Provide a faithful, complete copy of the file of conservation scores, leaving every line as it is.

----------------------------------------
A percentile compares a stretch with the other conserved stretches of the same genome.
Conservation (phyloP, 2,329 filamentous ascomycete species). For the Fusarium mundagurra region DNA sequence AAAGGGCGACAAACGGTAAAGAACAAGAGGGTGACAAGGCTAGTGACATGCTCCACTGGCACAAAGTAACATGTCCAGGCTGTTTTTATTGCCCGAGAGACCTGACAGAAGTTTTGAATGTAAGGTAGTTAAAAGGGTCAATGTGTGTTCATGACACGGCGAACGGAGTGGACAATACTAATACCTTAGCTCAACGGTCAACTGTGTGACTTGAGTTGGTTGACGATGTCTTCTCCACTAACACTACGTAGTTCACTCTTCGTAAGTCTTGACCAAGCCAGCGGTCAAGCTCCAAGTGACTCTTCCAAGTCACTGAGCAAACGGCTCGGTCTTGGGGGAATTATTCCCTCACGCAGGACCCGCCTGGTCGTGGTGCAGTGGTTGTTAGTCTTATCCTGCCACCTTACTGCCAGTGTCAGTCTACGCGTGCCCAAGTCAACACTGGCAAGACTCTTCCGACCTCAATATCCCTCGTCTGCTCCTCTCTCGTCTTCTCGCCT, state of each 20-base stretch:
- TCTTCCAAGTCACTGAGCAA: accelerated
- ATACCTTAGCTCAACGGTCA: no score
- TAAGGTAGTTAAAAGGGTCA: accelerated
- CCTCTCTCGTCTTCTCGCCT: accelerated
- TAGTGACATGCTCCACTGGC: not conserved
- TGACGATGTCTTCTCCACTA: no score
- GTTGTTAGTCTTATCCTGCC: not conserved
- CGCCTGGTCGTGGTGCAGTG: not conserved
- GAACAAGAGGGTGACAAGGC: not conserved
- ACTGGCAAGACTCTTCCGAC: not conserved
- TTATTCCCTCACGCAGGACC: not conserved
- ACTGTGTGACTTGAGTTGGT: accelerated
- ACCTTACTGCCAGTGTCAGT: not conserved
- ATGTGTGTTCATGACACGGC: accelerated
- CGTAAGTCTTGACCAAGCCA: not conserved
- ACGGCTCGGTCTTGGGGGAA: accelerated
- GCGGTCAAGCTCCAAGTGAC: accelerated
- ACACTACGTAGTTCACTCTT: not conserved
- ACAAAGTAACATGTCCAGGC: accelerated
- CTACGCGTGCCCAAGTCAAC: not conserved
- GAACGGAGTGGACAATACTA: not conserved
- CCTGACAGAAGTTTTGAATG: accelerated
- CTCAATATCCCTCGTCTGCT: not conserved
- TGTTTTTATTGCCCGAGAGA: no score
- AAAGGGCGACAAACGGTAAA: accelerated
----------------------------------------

A percentile compares a stretch with the other conserved stretches of the same genome.
Conservation (phyloP, 2,329 filamentous ascomycete species). For the Fusarium mundagurra region DNA sequence AAAGGGCGACAAACGGTAAAGAACAAGAGGGTGACAAGGCTAGTGACATGCTCCACTGGCACAAAGTAACATGTCCAGGCTGTTTTTATTGCCCGAGAGACCTGACAGAAGTTTTGAATGTAAGGTAGTTAAAAGGGTCAATGTGTGTTCATGACACGGCGAACGGAGTGGACAATACTAATACCTTAGCTCAACGGTCAACTGTGTGACTTGAGTTGGTTGACGATGTCTTCTCCACTAACACTACGTAGTTCACTCTTCGTAAGTCTTGACCAAGCCAGCGGTCAAGCTCCAAGTGACTCTTCCAAGTCACTGAGCAAACGGCTCGGTCTTGGGGGAATTATTCCCTCACGCAGGACCCGCCTGGTCGTGGTGCAGTGGTTGTTAGTCTTATCCTGCCACCTTACTGCCAGTGTCAGTCTACGCGTGCCCAAGTCAACACTGGCAAGACTCTTCCGACCTCAATATCCCTCGTCTGCTCCTCTCTCGTCTTCTCGCCT, state of each 20-base stretch:
- TCTTCCAAGTCACTGAGCAA: accelerated
- ATACCTTAGCTCAACGGTCA: no score
- TAAGGTAGTTAAAAGGGTCA: accelerated
- CCTCTCTCGTCTTCTCGCCT: accelerated
- TAGTGACATGCTCCACTGGC: not conserved
- TGACGATGTCTTCTCCACTA: no score
- GTTGTTAGTCTTATCCTGCC: not conserved
- CGCCTGGTCGTGGTGCAGTG: not conserved
- GAACAAGAGGGTGACAAGGC: not conserved
- ACTGGCAAGACTCTTCCGAC: not conserved
- TTATTCCCTCACGCAGGACC: not conserved
- ACTGTGTGACTTGAGTTGGT: accelerated
- ACCTTACTGCCAGTGTCAGT: not conserved
- ATGTGTGTTCATGACACGGC: accelerated
- CGTAAGTCTTGACCAAGCCA: not conserved
- ACGGCTCGGTCTTGGGGGAA: accelerated
- GCGGTCAAGCTCCAAGTGAC: accelerated
- ACACTACGTAGTTCACTCTT: not conserved
- ACAAAGTAACATGTCCAGGC: accelerated
- CTACGCGTGCCCAAGTCAAC: not conserved
- GAACGGAGTGGACAATACTA: not conserved
- CCTGACAGAAGTTTTGAATG: accelerated
- CTCAATATCCCTCGTCTGCT: not conserved
- TGTTTTTATTGCCCGAGAGA: no score
- AAAGGGCGACAAACGGTAAA: accelerated